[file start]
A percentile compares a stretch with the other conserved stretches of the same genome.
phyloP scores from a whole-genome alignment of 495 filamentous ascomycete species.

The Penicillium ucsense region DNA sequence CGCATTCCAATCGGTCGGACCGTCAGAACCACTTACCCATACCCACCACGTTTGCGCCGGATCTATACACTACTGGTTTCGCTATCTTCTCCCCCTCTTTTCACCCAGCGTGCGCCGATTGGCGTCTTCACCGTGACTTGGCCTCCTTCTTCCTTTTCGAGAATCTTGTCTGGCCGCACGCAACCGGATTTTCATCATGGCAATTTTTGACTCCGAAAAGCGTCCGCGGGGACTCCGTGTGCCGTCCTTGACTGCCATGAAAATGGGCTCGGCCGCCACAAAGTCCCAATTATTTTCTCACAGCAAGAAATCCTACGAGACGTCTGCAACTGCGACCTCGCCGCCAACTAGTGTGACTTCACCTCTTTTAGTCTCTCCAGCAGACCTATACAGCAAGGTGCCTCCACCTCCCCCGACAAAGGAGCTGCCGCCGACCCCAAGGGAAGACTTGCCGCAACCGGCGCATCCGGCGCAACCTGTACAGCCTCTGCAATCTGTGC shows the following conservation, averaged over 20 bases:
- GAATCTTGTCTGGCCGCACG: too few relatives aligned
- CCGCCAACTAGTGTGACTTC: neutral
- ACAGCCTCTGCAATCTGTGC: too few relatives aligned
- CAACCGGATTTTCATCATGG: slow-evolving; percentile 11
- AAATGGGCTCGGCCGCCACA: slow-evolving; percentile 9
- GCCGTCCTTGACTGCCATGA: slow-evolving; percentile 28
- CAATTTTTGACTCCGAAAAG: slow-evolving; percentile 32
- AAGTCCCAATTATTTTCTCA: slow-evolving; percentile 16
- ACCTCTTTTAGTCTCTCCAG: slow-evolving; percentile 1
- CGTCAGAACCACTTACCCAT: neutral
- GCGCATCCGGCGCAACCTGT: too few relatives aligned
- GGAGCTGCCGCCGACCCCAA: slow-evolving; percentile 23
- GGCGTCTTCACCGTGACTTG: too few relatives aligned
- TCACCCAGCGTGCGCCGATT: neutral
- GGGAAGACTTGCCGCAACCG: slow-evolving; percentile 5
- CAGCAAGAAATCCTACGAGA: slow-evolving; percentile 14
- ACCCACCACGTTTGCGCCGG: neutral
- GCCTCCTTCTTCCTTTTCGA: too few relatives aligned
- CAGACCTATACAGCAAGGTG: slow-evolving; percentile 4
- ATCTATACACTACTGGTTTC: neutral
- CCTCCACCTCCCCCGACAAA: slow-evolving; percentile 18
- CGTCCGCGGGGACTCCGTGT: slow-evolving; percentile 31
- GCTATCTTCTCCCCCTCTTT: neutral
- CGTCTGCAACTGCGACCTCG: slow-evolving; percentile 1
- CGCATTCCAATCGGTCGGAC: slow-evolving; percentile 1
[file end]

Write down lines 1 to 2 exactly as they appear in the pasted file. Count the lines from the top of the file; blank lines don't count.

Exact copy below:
A percentile compares a stretch with the other conserved stretches of the same genome.
phyloP scores from a whole-genome alignment of 495 filamentous ascomycete species.